About a month ago, New York
's Jon Chait questioned
whether Ben Carson is running a Republican presidential campaign or a "clever marketing scam." I don't imagine the candidate or his supporters appreciated the argument, though questions about Carson's political operation are hardly unfounded. The L.A. Times published
a doozy of a report over the weekend.
Before he entered the race for the White House, Ben Carson signed on to a campaign to raise money to fight Obamacare. When Juanita McMillon saw his name, she was eager to get out her checkbook. "I think he is sincere, and I think he is honest, and I think he is exactly what we need," said McMillon, 80, from the small town of De Kalb in northeast Texas. She gave $350. Her money went to the American Legacy PAC, an organization with ties to former House Speaker Newt Gingrich. With Carson as the face of its Save Our Healthcare campaign, American Legacy raised close to $6 million in 2014 -- and spent nearly all of it paying the consultants and firms that raised the money. Just 2% was donated to Republican candidates and committees, financial reports show.
The whole point of a political action committee -- any political action committee, really -- is to create an entity that raises funds to be distributed to allied and like-minded candidates. But Carson's venture, like so many similar entities
in conservative politics, raised several million dollars, nearly all of which went to the consultants who created the operation, rather than candidates for public office.
This is, alas, incredibly common on the right. Tea Party PACs, in particular, have proliferated in recent years, raising tens of millions of dollars, which regularly line the pockets
of the people who created the committees. As Slate
's Jamelle Bouie noted
in early October, "a good deal of conservative politics is an elaborate scam for cash."
But Carson and "American Legacy" aren't just some random scam PAC, exploiting Carson's credibility for big bucks. This is a very different kind of story.
What we've seen in a few classic cases
is a Republican candidate running for president and failing, but then turning his mailing list into a lucrative, ethically dubious operation. Team Carson has largely flipped that model on its head, creating a sketchy operation first, and then using it to fuel a Republican campaign. From the L.A. Times report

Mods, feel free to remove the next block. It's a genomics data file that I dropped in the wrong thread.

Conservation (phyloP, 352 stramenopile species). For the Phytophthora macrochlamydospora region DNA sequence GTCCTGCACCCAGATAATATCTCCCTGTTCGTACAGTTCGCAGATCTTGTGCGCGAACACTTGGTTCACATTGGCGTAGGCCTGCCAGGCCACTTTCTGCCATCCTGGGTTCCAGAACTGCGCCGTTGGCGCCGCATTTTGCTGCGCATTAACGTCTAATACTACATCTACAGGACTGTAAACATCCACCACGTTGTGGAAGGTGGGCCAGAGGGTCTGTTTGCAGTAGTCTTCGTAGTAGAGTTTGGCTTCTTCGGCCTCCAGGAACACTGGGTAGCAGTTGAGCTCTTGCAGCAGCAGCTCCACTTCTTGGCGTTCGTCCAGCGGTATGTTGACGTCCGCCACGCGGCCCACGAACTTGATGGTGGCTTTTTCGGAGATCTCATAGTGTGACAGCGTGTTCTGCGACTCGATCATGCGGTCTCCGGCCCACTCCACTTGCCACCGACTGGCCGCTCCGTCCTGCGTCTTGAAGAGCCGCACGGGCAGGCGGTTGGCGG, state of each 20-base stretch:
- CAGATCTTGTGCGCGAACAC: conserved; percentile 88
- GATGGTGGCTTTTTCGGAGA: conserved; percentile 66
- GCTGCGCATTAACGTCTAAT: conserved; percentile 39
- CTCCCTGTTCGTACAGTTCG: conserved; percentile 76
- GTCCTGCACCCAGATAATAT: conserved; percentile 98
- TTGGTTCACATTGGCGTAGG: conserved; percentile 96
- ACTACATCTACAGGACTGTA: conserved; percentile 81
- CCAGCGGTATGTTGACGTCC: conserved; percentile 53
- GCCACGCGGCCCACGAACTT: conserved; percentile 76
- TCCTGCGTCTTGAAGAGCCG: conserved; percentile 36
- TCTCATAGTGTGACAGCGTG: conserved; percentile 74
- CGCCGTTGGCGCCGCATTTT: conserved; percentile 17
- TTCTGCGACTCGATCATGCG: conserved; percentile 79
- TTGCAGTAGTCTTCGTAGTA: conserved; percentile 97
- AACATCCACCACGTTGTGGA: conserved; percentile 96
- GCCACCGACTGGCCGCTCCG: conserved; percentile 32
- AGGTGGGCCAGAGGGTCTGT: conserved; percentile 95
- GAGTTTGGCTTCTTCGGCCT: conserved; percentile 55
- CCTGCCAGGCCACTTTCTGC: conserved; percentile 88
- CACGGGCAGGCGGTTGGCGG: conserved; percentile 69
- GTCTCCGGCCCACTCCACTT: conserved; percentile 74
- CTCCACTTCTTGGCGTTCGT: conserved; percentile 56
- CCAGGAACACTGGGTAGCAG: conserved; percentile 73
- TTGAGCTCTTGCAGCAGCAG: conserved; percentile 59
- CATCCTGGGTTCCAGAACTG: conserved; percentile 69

Though American Legacy didn't raise much money for Obamacare-hating Republicans, it was a success at something else -- finding people willing to give to Carson. Using those names, and another list generated by a second "super PAC," Carson's campaign built a network of individual donors that has far outraised those of his rivals. [...] Using old-school tactics like direct mail and telemarketing -- mainstays of conservative fundraising campaigns for decades -- [American Legacy's] consultants sent out blanket appeals, "prospecting" for passionate Carson supporters. Many turned out to be older, conservative voters captivated by his religious faith and up-from-poverty life story.
These folks often assumed they were writing checks to Carson. They were not. The money went to American Legacy, a Newt Gingrich venture with "a history of churning donors' money in fundraising costs."
But in this case, when Carson launched his White House bid, he simply returned to those same donors for more cash.
What's the message to those contributors who sent money to American Legacy PAC, who were under false impressions about where the money was going? Doug Watts, a Carson campaign spokesman, told the L.A. Times, "I would say to those people, you did give to Dr. Carson," Watts said. "They participated in the building of a list" of donors for the campaign.
Got that? You sent money to a PAC, thinking you were supporting Carson and like-minded candidates. In reality, almost all of the money went to consultants and direct-mail firms, but as far as the Republican campaign is concerned, those same donors ended up on another fundraising list -- and Team Carson believes list-building is effectively the same thing as giving to Carson.
"[M]uch of movement conservatism is a con," MSNBC's Chris Hayes said
a couple of years ago, "and the base are the marks." It's a point with ongoing relevance.